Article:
5 April 2018

Erik Orsenna: L'Exposition coloniale (1988)

Where do you begin to describe a huge, 555-page book which is packed with often crazy characters, and that takes you on a kind of journey around the world in many years, taking in a great number of historical events?

I think the answer is to avoid being too specific, and just give a brief picture, or else it would take hundreds of words to even begin. Erik Orsenna' L'Exposition coloniale was the Goncourt winner for 1988, and is a breathless read which includes most of the protagonist Gabriel Orsenna's life, and before he was born. No, it's nothing to do with Orsenna's family, its fictitious, and in any case Erik Orsenna is a pseudonym of Éric Arnoult.

Marguerite is the grandmother who had a very brief liaison with a Mexican who swiftly dies, although the result of that is that Gabriel's father Louis is born. Louis is a much-married man who was originally a book seller (specialising in travel), and as he has few opportunities for sex elsewhere, Gabriel is conceived during a quick one when the shop is empty.

Gabriel doesn't take after his father in the sex stakes, and differs from Louis in a number of ways. Louis appears in the book episodically, even in the form of an imaginary letter at the end: this book is in part one of dreams and imagination. Ever since he was a young man, Gabriel has dreamed of the Knight sisters from when they were pre-adolescents, and when they are old enough he finds it difficult to choose between Ann or Clara. Ann later becomes a business woman, and the rather disturbed Clara is to have a brief intellectual flirtation with Freud, and then settles into taking photos of everything.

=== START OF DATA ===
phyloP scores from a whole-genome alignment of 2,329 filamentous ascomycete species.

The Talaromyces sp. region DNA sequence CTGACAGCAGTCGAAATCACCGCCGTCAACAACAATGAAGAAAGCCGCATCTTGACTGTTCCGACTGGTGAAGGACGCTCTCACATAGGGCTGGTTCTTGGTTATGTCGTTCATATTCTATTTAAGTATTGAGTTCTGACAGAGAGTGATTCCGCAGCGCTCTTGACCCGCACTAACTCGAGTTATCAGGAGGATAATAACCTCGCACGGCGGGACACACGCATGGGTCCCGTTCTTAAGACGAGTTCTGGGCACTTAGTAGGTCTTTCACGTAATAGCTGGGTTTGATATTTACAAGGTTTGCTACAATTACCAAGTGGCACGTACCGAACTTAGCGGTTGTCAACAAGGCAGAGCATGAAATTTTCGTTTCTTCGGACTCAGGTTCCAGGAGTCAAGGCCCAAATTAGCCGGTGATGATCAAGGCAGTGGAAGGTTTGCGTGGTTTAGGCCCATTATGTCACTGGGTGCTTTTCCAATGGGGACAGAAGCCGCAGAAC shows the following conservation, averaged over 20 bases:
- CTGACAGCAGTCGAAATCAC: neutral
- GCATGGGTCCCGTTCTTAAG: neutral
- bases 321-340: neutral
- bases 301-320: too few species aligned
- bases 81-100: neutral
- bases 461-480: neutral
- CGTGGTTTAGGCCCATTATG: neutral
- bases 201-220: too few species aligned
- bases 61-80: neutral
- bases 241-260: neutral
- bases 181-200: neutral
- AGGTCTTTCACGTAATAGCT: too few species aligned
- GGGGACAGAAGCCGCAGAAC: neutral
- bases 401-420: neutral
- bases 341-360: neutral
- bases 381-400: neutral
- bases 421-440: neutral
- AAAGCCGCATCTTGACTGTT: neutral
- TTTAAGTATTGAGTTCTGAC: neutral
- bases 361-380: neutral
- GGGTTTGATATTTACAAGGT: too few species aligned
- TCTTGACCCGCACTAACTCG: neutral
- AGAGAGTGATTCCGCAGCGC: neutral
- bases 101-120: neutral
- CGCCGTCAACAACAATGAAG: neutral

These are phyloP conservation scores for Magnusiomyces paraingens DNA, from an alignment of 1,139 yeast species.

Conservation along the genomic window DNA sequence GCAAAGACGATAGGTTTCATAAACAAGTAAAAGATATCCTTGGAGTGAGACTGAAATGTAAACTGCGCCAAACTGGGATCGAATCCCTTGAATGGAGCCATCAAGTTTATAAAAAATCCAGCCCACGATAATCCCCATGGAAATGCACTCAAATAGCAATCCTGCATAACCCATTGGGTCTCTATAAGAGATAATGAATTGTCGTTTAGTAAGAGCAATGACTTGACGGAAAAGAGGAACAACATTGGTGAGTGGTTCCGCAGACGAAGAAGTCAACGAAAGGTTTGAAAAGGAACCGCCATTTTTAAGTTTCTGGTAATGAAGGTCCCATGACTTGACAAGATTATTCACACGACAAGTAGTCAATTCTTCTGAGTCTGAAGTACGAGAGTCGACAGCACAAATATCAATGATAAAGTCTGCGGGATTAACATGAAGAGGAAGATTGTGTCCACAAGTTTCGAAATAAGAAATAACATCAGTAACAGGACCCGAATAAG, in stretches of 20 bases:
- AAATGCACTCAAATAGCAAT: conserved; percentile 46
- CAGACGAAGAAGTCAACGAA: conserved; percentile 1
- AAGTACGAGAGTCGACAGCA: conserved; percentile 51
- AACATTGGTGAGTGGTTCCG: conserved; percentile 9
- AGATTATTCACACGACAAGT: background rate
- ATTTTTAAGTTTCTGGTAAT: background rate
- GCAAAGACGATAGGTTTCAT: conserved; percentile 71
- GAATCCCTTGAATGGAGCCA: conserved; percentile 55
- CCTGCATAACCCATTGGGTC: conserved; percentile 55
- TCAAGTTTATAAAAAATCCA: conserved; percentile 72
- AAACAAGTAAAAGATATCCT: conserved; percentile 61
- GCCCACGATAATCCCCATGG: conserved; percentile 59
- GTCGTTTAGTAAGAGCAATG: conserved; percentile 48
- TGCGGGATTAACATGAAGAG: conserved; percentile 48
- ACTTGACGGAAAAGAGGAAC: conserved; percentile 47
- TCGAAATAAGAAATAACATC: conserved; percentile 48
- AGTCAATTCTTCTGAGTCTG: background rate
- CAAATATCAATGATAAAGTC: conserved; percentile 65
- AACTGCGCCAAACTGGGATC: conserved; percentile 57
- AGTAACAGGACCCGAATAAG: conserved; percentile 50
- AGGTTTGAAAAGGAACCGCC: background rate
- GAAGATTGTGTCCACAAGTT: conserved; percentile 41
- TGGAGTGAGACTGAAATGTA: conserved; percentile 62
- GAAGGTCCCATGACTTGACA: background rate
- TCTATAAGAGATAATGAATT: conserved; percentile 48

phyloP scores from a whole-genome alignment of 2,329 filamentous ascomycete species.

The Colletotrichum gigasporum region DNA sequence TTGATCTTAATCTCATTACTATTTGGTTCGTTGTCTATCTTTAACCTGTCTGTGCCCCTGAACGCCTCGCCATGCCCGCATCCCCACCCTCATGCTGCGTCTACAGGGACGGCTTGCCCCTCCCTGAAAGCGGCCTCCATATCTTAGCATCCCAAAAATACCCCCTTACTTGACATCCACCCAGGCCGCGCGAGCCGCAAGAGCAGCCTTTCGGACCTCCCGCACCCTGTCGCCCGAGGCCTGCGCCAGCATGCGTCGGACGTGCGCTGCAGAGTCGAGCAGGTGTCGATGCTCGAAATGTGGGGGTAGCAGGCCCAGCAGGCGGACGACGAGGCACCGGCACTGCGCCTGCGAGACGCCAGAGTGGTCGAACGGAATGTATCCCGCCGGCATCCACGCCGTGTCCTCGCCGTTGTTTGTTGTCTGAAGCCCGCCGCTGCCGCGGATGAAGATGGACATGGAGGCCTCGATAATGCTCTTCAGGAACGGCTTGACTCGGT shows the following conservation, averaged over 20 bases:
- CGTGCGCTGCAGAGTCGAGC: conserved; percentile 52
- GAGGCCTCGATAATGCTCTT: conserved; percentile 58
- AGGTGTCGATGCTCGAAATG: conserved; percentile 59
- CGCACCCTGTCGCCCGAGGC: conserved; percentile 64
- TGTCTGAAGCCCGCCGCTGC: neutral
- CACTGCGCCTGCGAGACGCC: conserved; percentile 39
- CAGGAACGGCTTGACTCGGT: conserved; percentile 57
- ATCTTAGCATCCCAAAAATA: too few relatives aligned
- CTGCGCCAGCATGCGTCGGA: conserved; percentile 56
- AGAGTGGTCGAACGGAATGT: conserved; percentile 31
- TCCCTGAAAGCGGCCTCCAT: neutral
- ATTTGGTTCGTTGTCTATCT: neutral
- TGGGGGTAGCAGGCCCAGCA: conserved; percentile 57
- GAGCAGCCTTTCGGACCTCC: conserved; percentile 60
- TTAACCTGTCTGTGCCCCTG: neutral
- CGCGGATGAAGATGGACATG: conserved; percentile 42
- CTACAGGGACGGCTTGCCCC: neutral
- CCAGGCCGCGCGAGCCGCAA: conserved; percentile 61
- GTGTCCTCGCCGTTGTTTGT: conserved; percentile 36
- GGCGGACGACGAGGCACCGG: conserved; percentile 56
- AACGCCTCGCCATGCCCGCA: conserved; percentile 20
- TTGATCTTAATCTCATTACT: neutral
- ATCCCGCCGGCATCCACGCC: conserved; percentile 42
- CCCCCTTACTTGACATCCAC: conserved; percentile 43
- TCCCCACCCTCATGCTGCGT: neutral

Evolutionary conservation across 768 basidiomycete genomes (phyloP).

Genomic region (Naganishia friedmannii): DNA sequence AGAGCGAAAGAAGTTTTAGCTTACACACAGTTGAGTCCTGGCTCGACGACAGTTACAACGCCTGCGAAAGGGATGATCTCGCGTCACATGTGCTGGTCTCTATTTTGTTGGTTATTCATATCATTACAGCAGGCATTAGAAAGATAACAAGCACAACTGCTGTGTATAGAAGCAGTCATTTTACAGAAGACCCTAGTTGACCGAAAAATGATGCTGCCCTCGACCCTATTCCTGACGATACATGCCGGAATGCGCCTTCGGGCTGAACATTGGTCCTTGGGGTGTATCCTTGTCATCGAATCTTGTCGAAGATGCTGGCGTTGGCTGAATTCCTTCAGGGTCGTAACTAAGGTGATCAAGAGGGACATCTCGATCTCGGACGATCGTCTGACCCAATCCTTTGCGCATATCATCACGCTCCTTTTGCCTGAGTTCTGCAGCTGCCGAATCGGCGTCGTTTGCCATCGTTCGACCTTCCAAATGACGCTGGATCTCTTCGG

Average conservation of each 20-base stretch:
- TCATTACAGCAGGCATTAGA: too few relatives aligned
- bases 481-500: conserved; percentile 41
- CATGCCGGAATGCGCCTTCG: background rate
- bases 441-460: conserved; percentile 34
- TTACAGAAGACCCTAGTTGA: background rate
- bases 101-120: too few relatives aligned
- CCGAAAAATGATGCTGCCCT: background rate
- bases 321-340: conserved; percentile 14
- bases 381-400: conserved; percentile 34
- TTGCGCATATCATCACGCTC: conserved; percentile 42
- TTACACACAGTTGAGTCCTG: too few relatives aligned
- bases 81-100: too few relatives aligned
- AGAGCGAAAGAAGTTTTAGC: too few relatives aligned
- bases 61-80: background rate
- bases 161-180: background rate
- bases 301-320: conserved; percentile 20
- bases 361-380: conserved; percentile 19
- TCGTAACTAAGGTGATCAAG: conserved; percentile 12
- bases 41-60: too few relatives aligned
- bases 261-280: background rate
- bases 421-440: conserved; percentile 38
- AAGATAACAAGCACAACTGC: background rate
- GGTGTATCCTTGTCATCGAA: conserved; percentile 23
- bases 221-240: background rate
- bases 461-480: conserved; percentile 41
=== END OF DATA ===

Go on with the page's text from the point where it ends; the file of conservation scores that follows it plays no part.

Before that, though, she marries Gabriel. Gabriel is into Auguste Compte's positivism, and also (non-sexually) into rubber: he's an expert on the subject. On his honeymoon the couple take the boat for Brazil, where Gabriel is to work on the rubber plantation. But the flighty Clara leaves him where he is as soon as they land, and Gabriel becomes catatonic in his distress for three months. Interestingly, what pulls him out of it is words from a book one of the bosses from the rubber plant gives him: the only other book of Orsenna's I've read is about the power of language: La Grammaire est une chanson douce (2001), translated as Grammar is a Gentle, Sweet Song.

Clara doesn't leave Gabriel completely, and nor does Ann, and although they remain with him only briefly, and although sex between them is very infrequent, Gabriel doesn't listen to his father's advice and continues to put up with their capricious behaviour. All through his dealings with the rubber business, which takes him to many places: L'Exposition coloniale is a mad romp through the world, the characters often larger than life, and frequently very humorous.

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